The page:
Commentary: Professor Shubha Ghosh on Retiring Offensive Brands & "Vestigial Use"
(PatentlyO | June 29, 2020) As companies voluntarily retire their offensive trademarks, two questions tug at whatever passes for a conscience nowadays. First, can these undesirable marks come back, revived by whomever sees a market niche for these symbols? This may seem like a ridiculous possibility, but on June 21, 2020, an Intent to Use Application was filed on the word mark “Aunt Jemima” by Retrobrands, a Florida LLC, whose mission “is to revive ‘abandoned’ consumer iconic brands and to bring them back to the marketplace.”
The second question is, do these intellectual property mea culpas do any good in the face of companies like Retrobrands and the entrenched nostalgia it represents? After all, gallons of maple syrup were transformed into Benjamins, even more Tubmans, over the years. Should not there be some disgorgement in the form of reparations?
The proposed doctrine of vestigial use under federal trademark law can address both questions. As described below, vestigial use can prevent trademark abandonment, which would potentially allow some enterprising cultural chauvinist from appropriating the mark. Vestigial use, as applied, can also provide a new revenue source that can finance the necessary reparations.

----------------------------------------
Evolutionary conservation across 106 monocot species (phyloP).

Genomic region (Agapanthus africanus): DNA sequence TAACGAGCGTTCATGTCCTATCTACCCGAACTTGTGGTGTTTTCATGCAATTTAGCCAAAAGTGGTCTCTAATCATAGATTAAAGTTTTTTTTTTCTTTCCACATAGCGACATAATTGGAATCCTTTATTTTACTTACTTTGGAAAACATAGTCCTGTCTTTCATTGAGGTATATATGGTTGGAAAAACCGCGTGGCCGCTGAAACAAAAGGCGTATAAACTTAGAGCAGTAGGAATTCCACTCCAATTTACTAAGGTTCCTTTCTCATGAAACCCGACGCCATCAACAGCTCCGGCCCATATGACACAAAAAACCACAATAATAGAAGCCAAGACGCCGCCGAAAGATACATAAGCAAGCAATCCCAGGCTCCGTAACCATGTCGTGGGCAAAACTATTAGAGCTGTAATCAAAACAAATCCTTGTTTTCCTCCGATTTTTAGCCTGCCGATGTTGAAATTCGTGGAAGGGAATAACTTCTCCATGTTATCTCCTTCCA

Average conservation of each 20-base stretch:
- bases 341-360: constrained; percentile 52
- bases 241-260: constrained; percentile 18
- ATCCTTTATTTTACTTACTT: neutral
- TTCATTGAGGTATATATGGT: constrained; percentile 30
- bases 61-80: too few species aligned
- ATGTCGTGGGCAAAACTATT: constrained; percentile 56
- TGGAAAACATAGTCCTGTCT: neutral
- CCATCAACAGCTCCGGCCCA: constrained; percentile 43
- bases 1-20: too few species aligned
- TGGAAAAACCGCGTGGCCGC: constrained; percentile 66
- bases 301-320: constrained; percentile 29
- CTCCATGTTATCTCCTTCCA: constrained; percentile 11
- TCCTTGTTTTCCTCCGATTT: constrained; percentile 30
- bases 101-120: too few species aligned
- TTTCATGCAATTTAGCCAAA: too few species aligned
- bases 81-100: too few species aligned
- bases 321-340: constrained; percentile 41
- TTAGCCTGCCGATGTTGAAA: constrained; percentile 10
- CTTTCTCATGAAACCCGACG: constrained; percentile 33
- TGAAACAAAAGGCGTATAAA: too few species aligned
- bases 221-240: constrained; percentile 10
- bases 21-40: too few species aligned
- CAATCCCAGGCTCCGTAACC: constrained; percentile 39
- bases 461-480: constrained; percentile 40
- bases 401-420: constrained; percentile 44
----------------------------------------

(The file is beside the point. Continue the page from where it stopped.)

A vestigial use is the use of a mark to maintain the memory of a brand. Instead of offensive symbols littering the shelves of your local grocery store, they can be relegated to a museum. The idea would be similar to that of Budapest’s Memento Park, where the brutalist statues from the Soviet era have a fitting resting place, about a forty minute bus ride from the Budapest bus terminal in a rural outskirt more habitable than Siberia but just as overlooked. Memento Park is a reminder of ideas gone woefully wrong.
Vestigial use would allow a trademark owner to continue using a mark without completely abandoning it ...